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Thousands of starfish wash up on South Carolina beachs during low tide

The beaches in seaside communities in South Carolina are teeming with activity as thousands of sea creatures ended up on land.

Small starfish washed ashore Monday during low tide in areas near the tourist hotspot of Myrtle Beach.

The large mass of wriggling critters ended up on the shore of Garden City Beach and in Surfside.

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Residents and tourists rushed to play in the mass of wriggling starfish, collecting some and putting handfuls of others back into the water.

People play with starfishes as thousands of them washed ashore during low tide on Garden City Beach, S.C., June 29.

People play with starfishes as thousands of them washed ashore during low tide on Garden City Beach, S.C., June 29.
(Jason Lee/The Sun News via AP)

Ann Malys Wilson, an interpretative ranger at Myrtle Beach State Park, told The Sun News the starfish are known as Lined Sea Stars and can wash up with strong waves, depending on the current.

Briggs Holtry, 9, of Surfside Beach, picks up starfish to return to the water, June 29.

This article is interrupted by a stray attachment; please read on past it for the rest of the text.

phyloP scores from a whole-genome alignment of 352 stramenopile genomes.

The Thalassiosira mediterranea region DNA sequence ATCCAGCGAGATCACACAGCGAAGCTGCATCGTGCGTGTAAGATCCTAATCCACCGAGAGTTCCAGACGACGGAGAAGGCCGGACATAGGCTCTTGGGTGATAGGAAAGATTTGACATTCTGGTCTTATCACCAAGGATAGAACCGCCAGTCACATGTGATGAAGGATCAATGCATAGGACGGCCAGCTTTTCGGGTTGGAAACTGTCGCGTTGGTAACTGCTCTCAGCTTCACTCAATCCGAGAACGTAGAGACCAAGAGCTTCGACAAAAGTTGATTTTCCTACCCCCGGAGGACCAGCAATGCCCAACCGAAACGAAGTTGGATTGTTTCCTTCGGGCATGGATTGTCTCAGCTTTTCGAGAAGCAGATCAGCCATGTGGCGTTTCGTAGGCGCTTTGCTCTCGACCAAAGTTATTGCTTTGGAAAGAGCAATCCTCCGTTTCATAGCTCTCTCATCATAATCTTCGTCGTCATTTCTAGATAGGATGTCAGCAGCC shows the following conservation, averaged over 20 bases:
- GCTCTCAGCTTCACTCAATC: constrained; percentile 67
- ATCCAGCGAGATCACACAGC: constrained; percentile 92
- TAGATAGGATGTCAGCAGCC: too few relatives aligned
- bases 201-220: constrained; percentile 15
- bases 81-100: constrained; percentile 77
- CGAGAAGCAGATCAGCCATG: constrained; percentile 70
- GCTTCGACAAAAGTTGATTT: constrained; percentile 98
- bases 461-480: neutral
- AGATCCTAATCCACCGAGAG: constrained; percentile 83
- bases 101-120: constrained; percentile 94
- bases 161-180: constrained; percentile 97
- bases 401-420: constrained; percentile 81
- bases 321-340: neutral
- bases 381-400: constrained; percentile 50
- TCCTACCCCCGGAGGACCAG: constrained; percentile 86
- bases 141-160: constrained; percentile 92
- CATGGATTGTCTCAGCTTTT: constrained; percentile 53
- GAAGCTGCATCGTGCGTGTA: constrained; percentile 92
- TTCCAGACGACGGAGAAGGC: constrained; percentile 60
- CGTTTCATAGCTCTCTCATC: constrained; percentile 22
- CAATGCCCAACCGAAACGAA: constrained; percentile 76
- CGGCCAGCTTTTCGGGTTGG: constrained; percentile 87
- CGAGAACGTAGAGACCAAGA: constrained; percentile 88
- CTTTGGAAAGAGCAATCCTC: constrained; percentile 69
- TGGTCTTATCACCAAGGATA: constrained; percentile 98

Briggs Holtry, 9, of Surfside Beach, picks up starfish to return to the water, June 29.
(Jason Lee/The Sun News via AP)

“We tend to see more sea creatures when it’s warmer water,” she told the paper.

Thousands of small starfish washed ashore during low tide on Garden City Beach, S.C., June 29.

Thousands of small starfish washed ashore during low tide on Garden City Beach, S.C., June 29.
(Jason Lee/The Sun News via AP)

Wilson added that people should put the 5-legged creatures back in the water, but they must be careful since their arms are fragile and can break.

Linda Frizzell, of Murrells Inlet, searches out dead starfish to collect on Garden City Beach, S.C., June 29.

Linda Frizzell, of Murrells Inlet, searches out dead starfish to collect on Garden City Beach, S.C., June 29.
(Jason Lee/The Sun News via AP)

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Starfish sightings increased over the weekend, with returning them to the sea.

Dakota Hughes, an aquarist from Ripley’s Aquarium, told WPDE-TV that starfish washing up on South Carolina beaches is normal.

Thousands of small starfish washed ashore during low tide on Garden City Beach, S.C. Residents and tourists rushed play in the mass of wriggling starfish, collecting some and putting handfuls of others back into the water.

Thousands of small starfish washed ashore during low tide on Garden City Beach, S.C. Residents and tourists rushed play in the mass of wriggling starfish, collecting some and putting handfuls of others back into the water.
(Jason Lee/The Sun News via AP)

“We see them more this time of year because there are more living organisms in the intertidal zone for them to feed on,” he told the television station. “As winter comes, they tend to head back out closer to the shelf.”

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Hughes added, however, in the five years he has worked in the area that he’s never seen as many starfish as the ones that washed up in recent days.

The Associated Press contributed to this report.

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